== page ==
Orexin Receptor Blocker: 

  • Suvorexant/Belsomra
Yanagisawa and Takahashi

UT Southwestern has been home to many of the world’s top sleep researchers, including those who discovered a protein called orexin and related cell receptors involved in both wakefulness and appetite. Researchers in Dr. Masashi Yanagisawa's lab at UT Southwestern authored a landmark paper in 1998 that described two orexin receptors – OX1R and OX2R – that proved the key to wake-sleep cycles. The discoveries were made in part by studying individuals with narcolepsy, a disorder in which patients have low levels of orexin and have difficulty staying alert.

The findings allowed development of a new class of sleep aid medicine called orexin receptor antagonists. Orexin is a chemical produced in the brain that sends messages to keep people awake. When blocked, it allows people to sleep. Suvorexant was the first drug of its kind to be approved by the FDA to block orexin, providing a new treatment for insomnia. Researchers found that, unlike traditional sleep aides, which target broader systems and can lose effectiveness over time and lead to addiction, suvorexant impacts more localized systems and causes fewer side effects, such as dizziness.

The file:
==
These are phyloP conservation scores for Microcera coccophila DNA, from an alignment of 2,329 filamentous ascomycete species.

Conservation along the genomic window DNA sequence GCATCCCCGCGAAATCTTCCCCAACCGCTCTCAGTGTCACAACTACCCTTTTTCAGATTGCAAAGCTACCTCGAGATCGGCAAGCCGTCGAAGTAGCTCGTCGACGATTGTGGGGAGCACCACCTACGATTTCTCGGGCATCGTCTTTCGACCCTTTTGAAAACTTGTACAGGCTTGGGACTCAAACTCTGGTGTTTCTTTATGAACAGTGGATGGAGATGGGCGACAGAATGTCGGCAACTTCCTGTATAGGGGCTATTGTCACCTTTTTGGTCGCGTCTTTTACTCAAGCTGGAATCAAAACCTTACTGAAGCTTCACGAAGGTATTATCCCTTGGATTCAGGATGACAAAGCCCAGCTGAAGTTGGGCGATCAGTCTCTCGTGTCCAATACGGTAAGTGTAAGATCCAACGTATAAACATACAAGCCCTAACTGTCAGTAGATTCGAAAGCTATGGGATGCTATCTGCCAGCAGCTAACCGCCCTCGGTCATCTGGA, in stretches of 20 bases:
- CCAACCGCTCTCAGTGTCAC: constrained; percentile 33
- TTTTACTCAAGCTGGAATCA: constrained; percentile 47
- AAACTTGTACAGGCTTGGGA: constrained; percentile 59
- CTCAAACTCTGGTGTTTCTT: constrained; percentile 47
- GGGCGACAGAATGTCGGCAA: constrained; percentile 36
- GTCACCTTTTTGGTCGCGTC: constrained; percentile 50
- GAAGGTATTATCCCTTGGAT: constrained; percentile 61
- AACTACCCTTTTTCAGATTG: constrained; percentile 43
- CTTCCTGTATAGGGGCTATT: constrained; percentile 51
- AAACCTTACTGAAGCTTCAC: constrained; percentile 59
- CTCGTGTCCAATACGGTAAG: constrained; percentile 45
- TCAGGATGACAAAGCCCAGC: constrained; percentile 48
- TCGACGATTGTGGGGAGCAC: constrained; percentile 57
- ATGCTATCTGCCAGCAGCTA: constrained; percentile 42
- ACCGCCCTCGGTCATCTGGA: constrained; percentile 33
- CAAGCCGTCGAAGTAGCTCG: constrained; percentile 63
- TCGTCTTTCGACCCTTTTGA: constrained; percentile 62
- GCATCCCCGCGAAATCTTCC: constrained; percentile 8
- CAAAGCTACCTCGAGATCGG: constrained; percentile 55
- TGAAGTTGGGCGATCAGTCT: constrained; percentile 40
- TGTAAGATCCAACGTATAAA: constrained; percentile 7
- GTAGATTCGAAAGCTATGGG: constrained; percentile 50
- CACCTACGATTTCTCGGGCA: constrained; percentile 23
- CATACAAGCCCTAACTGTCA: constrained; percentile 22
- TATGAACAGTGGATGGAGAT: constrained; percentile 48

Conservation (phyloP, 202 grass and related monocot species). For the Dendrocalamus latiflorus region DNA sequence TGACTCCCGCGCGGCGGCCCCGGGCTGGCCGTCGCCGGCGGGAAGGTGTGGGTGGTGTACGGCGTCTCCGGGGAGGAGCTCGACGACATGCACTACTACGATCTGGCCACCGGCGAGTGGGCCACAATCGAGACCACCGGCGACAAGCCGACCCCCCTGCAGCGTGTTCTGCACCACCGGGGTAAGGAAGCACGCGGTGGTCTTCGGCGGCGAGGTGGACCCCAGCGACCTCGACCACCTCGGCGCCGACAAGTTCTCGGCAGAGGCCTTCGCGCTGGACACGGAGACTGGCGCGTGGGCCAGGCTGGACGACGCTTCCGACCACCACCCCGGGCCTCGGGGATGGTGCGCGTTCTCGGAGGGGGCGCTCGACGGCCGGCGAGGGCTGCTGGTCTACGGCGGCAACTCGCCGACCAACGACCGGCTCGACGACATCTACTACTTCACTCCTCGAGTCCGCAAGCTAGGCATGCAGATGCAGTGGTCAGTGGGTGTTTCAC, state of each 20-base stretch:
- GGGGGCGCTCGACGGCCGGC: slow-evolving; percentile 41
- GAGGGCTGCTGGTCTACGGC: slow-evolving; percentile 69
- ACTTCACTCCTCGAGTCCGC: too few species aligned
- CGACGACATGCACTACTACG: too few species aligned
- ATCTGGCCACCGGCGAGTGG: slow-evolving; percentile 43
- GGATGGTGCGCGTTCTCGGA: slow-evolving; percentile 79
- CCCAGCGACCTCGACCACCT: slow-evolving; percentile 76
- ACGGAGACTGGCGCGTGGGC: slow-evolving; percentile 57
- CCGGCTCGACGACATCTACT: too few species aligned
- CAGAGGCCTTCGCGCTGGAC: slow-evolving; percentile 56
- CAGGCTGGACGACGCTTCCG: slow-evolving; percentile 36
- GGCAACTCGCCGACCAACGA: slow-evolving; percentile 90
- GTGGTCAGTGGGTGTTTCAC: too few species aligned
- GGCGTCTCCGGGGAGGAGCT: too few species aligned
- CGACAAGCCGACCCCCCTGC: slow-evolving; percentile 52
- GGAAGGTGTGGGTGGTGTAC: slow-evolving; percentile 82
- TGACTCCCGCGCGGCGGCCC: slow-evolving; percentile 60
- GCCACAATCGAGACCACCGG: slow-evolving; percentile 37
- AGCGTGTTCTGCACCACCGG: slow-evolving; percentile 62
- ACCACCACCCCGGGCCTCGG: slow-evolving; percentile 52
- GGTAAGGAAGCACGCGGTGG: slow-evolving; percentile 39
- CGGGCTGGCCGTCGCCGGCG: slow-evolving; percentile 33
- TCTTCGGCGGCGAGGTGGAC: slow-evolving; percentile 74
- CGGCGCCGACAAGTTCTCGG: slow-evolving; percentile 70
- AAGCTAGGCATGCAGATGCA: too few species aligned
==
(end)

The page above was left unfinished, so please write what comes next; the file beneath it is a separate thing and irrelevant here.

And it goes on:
UT Southwestern’s Chair of Neuroscience, Dr. Joseph Takahashi, further contributed to the understanding of sleep and appetite impacts of orexin when he found ties between mutations in the CLOCK gene, a regulator of sleep-wake cycles, and depressed levels of orexin that impacted metabolism, appetite, and energy.

Photos: Dr. Masashi Yanagisawa (left) and Dr. Joseph Takahashi